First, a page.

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Throwback Thursday: Dave Butz Finds A Creative Way To Cool Off His Gargantuan-Sized Body


For today's Throwback Thursday moment presented by

SUBWAY*® restaurants, spoke with Dave Butz about a unique way in which he stayed cool during the heat of training camp.

During his era, Dave Butz was one of the most imposing players in the NFL and perhaps the biggest on the Redskins. The gargantuan defensive tackle played at 6-foot-7, 315 pounds.


But Butz learned that being so big and thick front to back can present challenges. He felt that his body structure, for one, made it difficult to shed some of the heat he encountered in warm temperatures. That left him with the need to improvise—no matter how cold the idea.

During the summer at Redskins training camp at Dickinson College in Carlisle, Penn., he'd spend time in a sub-zero refrigerator near a cafeteria on campus.

"I found out that if you stayed in there for 12 to 15 minutes," he said, "just about the time that you're eyebrows start to freeze together is the time you have to come out. It took out all that heat after practice and really had a calming affect and allowed me to get some sleep when I went back to the room."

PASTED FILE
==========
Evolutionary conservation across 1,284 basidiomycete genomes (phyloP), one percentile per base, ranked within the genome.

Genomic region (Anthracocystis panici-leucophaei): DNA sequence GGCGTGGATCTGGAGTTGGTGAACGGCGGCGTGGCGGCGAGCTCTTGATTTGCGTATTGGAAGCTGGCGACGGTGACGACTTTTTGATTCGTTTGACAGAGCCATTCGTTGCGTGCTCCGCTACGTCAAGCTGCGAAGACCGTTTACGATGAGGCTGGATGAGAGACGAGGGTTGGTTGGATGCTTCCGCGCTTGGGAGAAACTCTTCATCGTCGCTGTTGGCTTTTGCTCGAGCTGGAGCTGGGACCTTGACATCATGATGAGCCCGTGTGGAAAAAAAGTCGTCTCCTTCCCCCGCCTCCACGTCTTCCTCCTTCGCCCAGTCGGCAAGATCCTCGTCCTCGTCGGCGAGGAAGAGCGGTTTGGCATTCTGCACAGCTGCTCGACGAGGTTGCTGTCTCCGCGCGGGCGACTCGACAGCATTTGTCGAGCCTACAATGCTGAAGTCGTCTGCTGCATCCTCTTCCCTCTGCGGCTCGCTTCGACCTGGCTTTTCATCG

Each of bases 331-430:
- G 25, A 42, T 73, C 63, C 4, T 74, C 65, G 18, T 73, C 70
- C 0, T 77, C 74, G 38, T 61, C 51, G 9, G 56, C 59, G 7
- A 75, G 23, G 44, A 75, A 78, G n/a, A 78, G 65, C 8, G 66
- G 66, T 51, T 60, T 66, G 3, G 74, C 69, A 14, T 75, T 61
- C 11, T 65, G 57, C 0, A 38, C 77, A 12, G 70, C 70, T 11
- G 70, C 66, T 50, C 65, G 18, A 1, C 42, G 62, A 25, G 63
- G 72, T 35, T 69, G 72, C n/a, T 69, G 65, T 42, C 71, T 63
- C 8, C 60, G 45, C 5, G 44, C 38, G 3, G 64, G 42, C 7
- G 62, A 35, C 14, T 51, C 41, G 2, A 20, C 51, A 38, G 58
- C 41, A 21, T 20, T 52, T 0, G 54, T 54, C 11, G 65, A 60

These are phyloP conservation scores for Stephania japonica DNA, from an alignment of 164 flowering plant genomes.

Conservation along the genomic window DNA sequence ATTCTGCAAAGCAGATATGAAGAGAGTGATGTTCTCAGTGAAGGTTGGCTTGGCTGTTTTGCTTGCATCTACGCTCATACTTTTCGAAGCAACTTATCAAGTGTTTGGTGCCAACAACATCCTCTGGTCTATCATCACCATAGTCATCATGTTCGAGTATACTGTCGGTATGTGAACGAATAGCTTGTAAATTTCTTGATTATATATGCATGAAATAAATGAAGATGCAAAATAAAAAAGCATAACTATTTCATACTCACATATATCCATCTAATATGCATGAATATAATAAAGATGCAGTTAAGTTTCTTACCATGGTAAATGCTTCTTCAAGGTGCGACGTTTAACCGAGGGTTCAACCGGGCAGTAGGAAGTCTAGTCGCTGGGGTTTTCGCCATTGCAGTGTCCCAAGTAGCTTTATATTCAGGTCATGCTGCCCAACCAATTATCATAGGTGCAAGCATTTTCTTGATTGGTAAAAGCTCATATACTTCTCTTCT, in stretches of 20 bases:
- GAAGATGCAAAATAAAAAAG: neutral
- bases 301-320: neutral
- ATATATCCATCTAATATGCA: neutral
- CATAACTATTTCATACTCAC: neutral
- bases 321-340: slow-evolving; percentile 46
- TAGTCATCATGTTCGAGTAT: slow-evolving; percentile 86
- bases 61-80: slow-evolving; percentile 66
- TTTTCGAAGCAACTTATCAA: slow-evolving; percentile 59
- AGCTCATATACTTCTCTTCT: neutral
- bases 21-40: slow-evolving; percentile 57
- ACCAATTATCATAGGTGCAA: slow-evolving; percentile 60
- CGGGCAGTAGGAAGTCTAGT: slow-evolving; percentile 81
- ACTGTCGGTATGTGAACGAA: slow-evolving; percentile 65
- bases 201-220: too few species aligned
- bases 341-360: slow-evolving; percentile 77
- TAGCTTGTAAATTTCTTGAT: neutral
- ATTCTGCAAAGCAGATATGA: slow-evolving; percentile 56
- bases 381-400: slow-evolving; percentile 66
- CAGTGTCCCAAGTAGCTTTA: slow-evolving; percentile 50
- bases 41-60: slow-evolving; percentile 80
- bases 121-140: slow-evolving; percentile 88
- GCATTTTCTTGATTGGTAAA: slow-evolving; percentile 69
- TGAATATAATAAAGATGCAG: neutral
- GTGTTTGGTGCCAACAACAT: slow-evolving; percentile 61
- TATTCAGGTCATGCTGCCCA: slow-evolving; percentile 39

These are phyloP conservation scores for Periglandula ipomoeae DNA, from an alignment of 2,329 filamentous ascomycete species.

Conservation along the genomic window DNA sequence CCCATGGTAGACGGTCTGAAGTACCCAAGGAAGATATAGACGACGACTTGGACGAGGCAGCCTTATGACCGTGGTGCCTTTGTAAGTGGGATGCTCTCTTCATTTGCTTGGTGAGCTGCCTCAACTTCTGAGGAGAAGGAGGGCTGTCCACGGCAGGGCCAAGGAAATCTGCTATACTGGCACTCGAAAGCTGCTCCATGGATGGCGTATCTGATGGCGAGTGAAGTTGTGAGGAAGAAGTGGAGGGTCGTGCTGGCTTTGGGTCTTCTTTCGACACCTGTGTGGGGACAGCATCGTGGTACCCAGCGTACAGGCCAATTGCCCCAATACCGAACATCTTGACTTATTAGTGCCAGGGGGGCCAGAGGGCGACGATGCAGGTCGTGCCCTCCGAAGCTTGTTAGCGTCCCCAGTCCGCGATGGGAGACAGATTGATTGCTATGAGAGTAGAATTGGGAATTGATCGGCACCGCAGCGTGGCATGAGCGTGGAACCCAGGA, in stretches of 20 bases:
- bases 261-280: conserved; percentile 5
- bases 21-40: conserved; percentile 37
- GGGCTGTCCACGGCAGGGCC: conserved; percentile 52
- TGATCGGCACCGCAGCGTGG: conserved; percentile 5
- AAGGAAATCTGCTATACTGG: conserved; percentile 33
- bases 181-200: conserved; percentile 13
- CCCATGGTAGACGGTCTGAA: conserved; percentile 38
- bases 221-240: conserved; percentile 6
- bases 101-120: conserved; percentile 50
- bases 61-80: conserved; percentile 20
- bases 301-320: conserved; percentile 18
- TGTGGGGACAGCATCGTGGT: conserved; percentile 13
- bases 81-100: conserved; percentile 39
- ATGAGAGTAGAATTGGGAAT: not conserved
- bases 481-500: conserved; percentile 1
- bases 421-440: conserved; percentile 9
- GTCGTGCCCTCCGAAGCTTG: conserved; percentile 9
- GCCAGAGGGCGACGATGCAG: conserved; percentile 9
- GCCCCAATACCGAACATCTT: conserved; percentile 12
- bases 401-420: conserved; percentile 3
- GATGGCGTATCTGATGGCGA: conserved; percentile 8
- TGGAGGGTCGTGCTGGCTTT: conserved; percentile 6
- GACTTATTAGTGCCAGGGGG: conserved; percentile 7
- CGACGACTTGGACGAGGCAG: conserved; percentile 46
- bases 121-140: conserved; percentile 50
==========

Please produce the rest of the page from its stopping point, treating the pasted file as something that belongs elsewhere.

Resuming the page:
Butz is one of the best defensive tackles to ever play for the Redskins, ranking seventh in team history in sacks (35.5). He spent 16 seasons in NFL, the last 14 in Washington, and played at 315 pounds in the days before before 300 pounders were commonplace in the NFL.

His feet were a size 13 with a 7-E width, and he had a 19½-inch neck and wore a specially ordered 8¼-inch helmet. He was so colossal that Redskins safety Kenny Houston, who played with Butz for six seasons, thought he could seriously injure an opponent, albeit unintentionally.

For those reasons, it's easier to understand why the mountain of a man needed a little help cooling off. He spent time in the freezer during his last five summers in Carlisle. Toward the end, he said, other players used it such as famed Redskins offensive tackle Joe Jacoby, another behemoth at 6-6, 320 pounds.

"I wouldn't say smaller guys wouldn't be able to do it," Butz said. "But bigger guys need it just to draw the heat out of your body from practice and get you more relaxed so you can catch some sleep before afternoon practice."

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